“Yale Cancer Answers,” a weekly radio show created and hosted by members of the Yale Cancer Center, aired an interview on Sunday night with School of Medicine Professor and Yale New Haven Hospital oncologist Stacey Stein, who discussed treatment options for gastric cancers.
The episode was the latest in a 12-year series about cancer and cancer-related topics that airs every Sunday evening on WNPR stations at 7:30 p.m. WNPR estimates that between 7,500 and 10,000 people tune in each week to hear “Cancer Answers” live.
“Gaining an understanding and appreciation of the various aspects of cancer — from the latest discoveries of researchers, or the processes involved from a clinical standpoint, or hearing a patient’s experience — can be really beneficial to a wide audience,” said Anees Chagpar SOM ’14, co-host of “Cancer Answers.”
In the United States, one in two men and one in three women are diagnosed with cancer at some point in their lifetime, Chagpar said. Even those who do not develop cancer themselves will likely know someone, possibly a family member or co-worker, who does, she added.
Twelve years ago, the Yale Cancer Center was looking for a way to transmit the work it was doing to the general public, said Renee Gaudette, director of public affairs and communications at the center. Ultimately, the staff at the center decided to put together a radio show in which it would invite experts to discuss cancer and cancer-related topics on the AM radio station WTIC. In 2007, the show moved to WNPR, Connecticut’s network of NPR-affiliated stations. Since then, well over 500 shows have aired, on topics ranging from cancer awareness to treatment to survivorship.
The show is co-hosted by two Yale Cancer Center oncologists, Chagpar and Steve Gore ’78. Many of the invited guests are also members of the center; however, episodes of the show also cover topical events, such as awareness campaigns or cancer-related conferences.
“The main value of this program is that we provide viewers with accurate information about what they should be concerned about, and what the appropriate treatment options are,” said Daniel DiMaio ’74, deputy director of the Yale Cancer Center. “There’s a lot of information on the web and elsewhere that’s not terribly accurate, so we try to provide the most up-to-date and accurate information as we can.”
Often, DiMaio continued, patients find information online about alternative therapies, such as nutritional supplements, to use in place of standard cancer treatments. Last year, researchers at the center published a study that found that those therapies were ineffective in reducing mortality rates in patients who were not undergoing standard treatment concurrently. The study’s lead and senior author appeared on Cancer Answers in December.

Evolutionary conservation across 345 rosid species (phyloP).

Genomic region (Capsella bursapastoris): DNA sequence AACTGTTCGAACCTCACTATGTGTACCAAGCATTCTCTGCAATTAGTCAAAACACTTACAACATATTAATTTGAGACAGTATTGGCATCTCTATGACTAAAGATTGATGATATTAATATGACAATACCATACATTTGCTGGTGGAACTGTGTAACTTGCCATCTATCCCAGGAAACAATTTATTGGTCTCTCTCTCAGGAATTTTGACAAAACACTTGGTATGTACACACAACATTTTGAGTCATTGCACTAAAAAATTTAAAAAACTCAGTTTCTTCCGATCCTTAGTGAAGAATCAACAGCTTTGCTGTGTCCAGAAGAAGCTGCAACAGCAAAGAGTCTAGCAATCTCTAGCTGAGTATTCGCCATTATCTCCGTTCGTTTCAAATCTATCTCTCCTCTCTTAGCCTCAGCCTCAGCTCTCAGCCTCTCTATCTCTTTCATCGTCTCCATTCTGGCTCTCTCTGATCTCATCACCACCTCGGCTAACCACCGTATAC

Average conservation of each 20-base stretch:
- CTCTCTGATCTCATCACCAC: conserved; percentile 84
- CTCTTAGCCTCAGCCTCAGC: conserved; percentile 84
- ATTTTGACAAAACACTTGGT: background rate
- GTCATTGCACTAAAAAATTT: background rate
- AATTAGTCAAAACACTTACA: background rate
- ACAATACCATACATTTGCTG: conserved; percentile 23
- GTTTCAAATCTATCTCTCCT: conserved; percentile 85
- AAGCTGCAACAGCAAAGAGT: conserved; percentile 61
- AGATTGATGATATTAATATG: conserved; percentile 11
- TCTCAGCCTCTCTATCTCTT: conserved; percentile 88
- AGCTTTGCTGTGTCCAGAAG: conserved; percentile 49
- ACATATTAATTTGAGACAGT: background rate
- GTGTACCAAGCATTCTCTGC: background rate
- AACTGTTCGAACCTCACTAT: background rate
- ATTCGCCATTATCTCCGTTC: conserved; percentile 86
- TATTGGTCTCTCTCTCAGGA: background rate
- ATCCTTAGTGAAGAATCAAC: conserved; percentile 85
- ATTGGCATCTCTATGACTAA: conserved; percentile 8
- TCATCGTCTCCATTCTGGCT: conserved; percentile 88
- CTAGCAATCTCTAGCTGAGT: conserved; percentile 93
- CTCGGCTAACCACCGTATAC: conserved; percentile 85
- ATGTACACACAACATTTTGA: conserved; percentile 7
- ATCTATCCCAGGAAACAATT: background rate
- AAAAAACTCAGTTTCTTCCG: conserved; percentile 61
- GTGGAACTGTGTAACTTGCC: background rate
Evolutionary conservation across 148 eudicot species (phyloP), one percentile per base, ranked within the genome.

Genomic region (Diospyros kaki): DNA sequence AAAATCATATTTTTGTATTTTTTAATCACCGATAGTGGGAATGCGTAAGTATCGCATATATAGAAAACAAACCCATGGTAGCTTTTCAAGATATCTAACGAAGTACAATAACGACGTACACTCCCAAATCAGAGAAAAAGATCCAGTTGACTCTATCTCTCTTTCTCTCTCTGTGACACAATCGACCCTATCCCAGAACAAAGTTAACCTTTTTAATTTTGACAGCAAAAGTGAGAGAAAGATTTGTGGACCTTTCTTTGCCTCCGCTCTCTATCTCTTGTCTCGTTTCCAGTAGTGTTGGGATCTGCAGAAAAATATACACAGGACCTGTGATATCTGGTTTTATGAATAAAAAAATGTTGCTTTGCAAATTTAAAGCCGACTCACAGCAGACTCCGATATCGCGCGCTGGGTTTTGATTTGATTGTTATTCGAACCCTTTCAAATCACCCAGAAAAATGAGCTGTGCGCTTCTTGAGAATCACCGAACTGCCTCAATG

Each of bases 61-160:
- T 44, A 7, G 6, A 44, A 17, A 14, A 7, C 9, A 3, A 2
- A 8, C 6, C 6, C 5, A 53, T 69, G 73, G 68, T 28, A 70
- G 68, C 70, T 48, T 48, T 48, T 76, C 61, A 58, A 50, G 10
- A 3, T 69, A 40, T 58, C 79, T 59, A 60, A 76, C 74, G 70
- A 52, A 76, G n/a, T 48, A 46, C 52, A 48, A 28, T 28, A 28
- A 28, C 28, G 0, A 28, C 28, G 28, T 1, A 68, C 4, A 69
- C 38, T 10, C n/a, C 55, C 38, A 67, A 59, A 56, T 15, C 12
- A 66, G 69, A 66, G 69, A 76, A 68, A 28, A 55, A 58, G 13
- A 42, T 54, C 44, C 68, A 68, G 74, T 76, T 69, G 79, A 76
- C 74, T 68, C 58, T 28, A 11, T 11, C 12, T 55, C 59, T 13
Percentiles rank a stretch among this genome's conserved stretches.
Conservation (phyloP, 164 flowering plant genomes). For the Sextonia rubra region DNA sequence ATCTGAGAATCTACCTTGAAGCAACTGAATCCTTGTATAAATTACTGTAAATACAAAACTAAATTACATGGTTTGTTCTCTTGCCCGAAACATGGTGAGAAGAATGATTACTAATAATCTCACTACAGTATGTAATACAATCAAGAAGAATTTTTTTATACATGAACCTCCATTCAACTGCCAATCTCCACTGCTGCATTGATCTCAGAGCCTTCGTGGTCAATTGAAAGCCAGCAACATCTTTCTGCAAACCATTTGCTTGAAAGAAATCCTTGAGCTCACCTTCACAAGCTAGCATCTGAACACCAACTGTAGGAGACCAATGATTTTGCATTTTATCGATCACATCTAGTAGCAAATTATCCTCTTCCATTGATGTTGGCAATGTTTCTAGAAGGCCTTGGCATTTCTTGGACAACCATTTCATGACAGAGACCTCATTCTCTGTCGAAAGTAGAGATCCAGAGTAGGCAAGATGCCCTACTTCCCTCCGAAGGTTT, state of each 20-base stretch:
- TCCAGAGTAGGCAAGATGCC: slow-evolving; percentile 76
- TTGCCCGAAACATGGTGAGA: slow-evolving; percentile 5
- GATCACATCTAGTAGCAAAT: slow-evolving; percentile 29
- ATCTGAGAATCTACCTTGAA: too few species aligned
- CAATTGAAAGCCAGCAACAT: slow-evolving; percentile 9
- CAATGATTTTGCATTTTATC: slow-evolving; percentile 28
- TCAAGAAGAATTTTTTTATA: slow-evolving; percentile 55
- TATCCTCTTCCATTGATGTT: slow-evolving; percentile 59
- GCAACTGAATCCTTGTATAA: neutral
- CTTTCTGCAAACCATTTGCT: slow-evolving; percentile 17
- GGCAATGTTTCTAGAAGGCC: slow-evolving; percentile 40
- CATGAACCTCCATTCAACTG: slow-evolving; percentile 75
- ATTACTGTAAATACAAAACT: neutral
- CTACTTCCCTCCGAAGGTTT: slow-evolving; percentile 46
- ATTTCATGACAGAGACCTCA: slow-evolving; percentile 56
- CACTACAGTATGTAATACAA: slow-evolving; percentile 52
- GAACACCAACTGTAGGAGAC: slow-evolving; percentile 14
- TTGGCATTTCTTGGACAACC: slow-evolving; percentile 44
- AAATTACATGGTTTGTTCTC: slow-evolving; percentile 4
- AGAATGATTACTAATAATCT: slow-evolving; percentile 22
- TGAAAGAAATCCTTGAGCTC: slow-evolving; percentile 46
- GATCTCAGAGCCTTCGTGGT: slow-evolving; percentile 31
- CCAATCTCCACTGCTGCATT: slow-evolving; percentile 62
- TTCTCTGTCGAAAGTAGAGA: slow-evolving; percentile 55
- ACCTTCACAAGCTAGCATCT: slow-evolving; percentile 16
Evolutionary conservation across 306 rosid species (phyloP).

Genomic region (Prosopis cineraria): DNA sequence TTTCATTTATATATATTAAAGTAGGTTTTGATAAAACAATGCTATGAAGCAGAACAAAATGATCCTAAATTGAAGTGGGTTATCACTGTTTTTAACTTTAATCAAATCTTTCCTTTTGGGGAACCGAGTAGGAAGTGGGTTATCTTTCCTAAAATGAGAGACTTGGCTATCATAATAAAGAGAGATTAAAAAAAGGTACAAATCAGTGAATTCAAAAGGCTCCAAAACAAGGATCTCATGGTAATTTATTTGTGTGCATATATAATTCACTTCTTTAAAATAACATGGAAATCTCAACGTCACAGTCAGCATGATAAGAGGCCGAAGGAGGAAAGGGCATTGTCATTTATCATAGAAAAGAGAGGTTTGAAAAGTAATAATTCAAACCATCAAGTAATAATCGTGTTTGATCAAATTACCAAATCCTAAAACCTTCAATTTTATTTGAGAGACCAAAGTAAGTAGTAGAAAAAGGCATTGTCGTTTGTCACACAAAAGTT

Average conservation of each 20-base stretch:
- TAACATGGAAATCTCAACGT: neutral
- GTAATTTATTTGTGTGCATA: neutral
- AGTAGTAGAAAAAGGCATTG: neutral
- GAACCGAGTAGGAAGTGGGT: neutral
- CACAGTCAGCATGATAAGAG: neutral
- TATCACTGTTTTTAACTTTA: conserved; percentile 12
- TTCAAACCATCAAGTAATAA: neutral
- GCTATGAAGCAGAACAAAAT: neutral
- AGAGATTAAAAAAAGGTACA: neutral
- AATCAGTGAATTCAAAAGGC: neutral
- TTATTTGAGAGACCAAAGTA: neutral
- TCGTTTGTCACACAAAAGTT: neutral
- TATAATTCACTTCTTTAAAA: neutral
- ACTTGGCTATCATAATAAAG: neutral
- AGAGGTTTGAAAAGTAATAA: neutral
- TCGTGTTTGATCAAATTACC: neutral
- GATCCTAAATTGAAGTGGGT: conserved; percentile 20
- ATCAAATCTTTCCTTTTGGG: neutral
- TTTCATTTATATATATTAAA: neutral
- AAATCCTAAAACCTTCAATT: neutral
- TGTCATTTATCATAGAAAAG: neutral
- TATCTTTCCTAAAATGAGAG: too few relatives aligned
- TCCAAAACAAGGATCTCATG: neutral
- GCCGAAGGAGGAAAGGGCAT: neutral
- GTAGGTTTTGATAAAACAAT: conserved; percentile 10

The Yale Cancer Center is the only National Cancer Institute-designated comprehensive cancer center in the state of Connecticut. That designation includes a responsibility to “disseminate knowledge and information,” said Charles Fuchs, director of the center. The center is committed to advancing cancer-related research on the state, national and international levels, he said, and the radio program serves as a way to bring many of those projects to the attention of the general public.
“From our standpoint, in partnership with NPR, I think it’s a great opportunity to share what we are learning with people across the region,” Fuchs said. “I think people want to hear about what’s going on with cancer, from the challenges we’ve faced to the successes we’ve achieved. This is one way we can get that out to a larger audience.”
The show has generated a positive response from the public, Chagpar said. Often, she added, she is approached by people who have heard her on the radio and tell her about episodes that were particularly significant to them. Some, she said, have even mentioned that they decided to get screened for certain cancers after tuning into the show.
“It has garnered more public attention than I initially anticipated,” she said. “But it’s really gratifying to see how many people listen and enjoy the show every week.”
Sunday’s 29-minute show began with a discussion of the prevalence, causes and diagnoses of gastric cancers. The team then took a short break, or “medical minute,” which consisted of a series of factoids about head and neck cancers. After the break, Stein and the hosts returned to dive in to the topic of gastric cancer treatment.
Next Sunday’s show will focus on the topic of stem cell transplantation and feature Stuart Seropian, a professor at the School of Medicine and medical oncologist at Yale New Haven Hospital.
Maya Chandra | firstname.lastname@example.org